I Have Seen the Face of Evil

The world's most pointless invention: It's not just for autumn any more!

The latest mailing from a group called Power Equipment Direct brings depressing news.

America is a great but imperfect country, always struggling against its shortcomings. I recommend more struggle on this front.

On the other hand, one of my sons says that I should keep my focus on the real problem: the ownership of the local Washington NFL club. Leaf blowers, he reminds me, make you miserable on a neighborhood by neighborhood basis. But for nearly 15 years now, the team and its leadership have disheartened an entire metro region.

For-the-record legalistic point: I am not calling any person or business entity "evil." 

But I do regard gas-powered leaf blowers as the devil's handiwork. They would be in strong contention if we did a bizarro-world version of our "50 Greatest Breakthroughs" story, one focused on "50 Biggest Tech-enabled Steps That Should Never Have Been Taken."

Presented by

James Fallows is a national correspondent for The Atlantic and has written for the magazine since the late 1970s. He has reported extensively from outside the United States and once worked as President Carter's chief speechwriter. His latest book is China Airborne. More

James Fallows is based in Washington as a national correspondent for The Atlantic. He has worked for the magazine for nearly 30 years and in that time has also lived in Seattle, Berkeley, Austin, Tokyo, Kuala Lumpur, Shanghai, and Beijing. He was raised in Redlands, California, received his undergraduate degree in American history and literature from Harvard, and received a graduate degree in economics from Oxford as a Rhodes scholar. In addition to working for The Atlantic, he has spent two years as chief White House speechwriter for Jimmy Carter, two years as the editor of US News & World Report, and six months as a program designer at Microsoft. He is an instrument-rated private pilot. He is also now the chair in U.S. media at the U.S. Studies Centre at the University of Sydney, in Australia.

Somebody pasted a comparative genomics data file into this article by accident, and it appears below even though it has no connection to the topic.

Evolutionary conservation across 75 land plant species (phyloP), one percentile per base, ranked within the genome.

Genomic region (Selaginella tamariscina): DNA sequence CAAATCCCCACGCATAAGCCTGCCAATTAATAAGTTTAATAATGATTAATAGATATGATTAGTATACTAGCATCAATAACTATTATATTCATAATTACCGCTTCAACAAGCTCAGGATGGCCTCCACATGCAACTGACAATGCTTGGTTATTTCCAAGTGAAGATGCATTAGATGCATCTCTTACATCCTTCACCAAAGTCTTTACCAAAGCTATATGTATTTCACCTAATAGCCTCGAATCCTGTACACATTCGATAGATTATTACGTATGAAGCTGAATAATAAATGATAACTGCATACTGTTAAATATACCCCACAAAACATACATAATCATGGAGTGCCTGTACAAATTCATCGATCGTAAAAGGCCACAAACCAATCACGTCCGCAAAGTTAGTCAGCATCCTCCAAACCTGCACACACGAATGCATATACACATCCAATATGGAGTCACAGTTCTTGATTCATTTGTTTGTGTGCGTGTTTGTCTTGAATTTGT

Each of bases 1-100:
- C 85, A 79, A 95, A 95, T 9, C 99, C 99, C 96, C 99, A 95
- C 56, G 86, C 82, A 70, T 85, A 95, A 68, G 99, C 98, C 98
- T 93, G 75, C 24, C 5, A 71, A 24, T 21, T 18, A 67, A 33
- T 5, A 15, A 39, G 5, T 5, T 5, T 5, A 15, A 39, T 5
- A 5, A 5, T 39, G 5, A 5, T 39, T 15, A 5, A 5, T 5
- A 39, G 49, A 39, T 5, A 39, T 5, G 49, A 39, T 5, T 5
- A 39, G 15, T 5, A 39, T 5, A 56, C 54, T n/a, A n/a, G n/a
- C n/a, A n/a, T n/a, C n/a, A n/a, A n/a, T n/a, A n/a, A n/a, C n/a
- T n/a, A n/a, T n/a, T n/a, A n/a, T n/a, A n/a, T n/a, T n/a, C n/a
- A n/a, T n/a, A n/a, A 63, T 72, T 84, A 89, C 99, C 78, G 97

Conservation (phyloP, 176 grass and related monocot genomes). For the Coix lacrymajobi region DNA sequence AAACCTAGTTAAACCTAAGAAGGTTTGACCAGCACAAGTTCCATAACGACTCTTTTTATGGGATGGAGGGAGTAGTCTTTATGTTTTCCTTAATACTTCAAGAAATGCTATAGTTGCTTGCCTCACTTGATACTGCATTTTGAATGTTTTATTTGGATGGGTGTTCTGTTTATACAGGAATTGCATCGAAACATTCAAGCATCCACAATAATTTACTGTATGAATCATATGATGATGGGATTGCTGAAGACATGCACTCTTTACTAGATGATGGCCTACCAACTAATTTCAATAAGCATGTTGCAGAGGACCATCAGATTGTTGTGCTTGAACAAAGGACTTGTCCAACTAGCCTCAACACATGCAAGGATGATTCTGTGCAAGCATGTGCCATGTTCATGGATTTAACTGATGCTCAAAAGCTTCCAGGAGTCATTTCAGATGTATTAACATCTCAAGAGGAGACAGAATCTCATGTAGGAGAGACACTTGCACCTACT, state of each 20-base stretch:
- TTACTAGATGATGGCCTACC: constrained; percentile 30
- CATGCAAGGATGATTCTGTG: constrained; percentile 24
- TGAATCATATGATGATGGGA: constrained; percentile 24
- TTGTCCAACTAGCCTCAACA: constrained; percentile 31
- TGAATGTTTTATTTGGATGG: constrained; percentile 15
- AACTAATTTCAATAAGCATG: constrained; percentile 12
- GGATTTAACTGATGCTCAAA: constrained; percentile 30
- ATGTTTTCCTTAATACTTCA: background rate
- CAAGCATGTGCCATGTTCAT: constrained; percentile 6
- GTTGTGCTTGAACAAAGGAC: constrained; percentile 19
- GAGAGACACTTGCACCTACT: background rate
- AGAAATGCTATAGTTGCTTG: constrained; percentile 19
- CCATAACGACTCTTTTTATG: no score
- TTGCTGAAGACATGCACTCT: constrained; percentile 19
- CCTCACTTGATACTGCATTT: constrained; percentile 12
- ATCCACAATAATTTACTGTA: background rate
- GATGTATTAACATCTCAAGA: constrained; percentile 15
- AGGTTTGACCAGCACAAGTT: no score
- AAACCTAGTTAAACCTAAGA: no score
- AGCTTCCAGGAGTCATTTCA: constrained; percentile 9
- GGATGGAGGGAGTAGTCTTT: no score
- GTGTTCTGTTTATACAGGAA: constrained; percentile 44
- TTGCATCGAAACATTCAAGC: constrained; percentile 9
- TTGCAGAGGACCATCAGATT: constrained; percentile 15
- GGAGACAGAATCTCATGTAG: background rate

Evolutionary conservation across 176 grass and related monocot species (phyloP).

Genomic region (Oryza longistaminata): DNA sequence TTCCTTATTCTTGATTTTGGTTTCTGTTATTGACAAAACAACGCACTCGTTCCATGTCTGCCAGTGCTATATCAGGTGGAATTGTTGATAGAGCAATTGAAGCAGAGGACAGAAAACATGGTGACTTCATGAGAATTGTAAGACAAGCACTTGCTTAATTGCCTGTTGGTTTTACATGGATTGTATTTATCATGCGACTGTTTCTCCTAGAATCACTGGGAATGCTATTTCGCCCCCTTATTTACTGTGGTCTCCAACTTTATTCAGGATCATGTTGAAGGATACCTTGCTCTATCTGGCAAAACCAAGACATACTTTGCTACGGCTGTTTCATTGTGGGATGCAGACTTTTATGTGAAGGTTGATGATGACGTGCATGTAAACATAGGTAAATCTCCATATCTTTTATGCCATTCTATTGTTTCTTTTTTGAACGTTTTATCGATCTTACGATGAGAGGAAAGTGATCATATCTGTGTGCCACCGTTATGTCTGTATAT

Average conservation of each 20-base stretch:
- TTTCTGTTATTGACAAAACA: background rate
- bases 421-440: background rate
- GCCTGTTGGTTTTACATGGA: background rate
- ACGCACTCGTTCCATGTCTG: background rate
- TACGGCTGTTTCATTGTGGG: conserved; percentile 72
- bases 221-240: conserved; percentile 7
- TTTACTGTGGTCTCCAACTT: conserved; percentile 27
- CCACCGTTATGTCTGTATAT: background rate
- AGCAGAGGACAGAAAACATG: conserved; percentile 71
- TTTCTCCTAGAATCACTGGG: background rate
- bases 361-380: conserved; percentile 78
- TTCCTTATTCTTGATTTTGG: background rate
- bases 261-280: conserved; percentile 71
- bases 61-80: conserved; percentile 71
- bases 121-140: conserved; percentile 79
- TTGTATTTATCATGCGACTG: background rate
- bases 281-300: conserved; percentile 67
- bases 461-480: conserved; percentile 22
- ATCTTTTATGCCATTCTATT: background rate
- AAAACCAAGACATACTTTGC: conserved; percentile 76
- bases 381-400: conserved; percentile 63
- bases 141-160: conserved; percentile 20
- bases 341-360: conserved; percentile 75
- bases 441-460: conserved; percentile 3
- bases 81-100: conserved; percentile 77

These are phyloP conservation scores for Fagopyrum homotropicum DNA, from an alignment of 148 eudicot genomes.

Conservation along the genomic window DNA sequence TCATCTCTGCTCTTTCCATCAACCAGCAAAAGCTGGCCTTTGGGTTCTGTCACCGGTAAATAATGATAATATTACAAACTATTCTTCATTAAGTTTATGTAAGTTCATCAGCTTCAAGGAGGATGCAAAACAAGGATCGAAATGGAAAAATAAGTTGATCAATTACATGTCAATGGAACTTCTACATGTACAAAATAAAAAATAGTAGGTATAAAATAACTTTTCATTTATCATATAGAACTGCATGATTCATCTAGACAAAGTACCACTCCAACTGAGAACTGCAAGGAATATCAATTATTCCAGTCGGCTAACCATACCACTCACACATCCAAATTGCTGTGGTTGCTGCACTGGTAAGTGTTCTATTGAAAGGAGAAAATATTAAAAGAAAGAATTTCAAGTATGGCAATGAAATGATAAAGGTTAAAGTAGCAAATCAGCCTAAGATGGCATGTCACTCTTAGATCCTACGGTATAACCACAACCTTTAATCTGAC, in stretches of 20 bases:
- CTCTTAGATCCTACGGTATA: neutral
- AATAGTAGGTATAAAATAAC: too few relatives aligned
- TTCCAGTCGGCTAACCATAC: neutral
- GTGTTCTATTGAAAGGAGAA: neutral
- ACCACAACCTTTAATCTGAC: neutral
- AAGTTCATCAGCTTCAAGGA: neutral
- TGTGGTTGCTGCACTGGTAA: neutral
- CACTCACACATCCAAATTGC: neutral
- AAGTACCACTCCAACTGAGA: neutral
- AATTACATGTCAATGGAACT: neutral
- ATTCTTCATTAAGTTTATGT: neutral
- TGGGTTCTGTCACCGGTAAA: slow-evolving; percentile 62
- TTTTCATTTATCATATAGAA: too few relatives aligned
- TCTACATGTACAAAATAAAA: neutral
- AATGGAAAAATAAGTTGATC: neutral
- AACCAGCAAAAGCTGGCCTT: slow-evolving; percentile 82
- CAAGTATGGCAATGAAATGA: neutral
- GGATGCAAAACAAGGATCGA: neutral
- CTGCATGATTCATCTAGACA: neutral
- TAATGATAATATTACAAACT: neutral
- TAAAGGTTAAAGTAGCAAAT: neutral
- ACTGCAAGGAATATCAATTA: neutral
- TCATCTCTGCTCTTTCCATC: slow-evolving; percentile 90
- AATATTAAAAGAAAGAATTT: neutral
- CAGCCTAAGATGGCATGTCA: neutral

Fallows has been a finalist for the National Magazine Award five times and has won once; he has also won the American Book Award for nonfiction and a N.Y. Emmy award for the documentary series Doing Business in China. He was the founding chairman of the New America Foundation. His recent books Blind Into Baghdad (2006) and Postcards From Tomorrow Square (2009) are based on his writings for The Atlantic. His latest book is China Airborne. He is married to Deborah Fallows, author of the recent book Dreaming in Chinese. They have two married sons.

Fallows welcomes and frequently quotes from reader mail sent via the "Email" button below. Unless you specify otherwise, we consider any incoming mail available for possible quotation -- but not with the sender's real name unless you explicitly state that it may be used. If you are wondering why Fallows does not use a "Comments" field below his posts, please see previous explanations here and here.


Cryotherapy's Dubious Appeal

James Hamblin tries a questionable medical treatment.


Confessions of Moms Around the World

In Europe, mothers get maternity leave, discounted daycare, and flexible working hours.


How Do Trees Know When It's Spring?

The science behind beautiful seasonal blooming

More in National

From This Author

Just In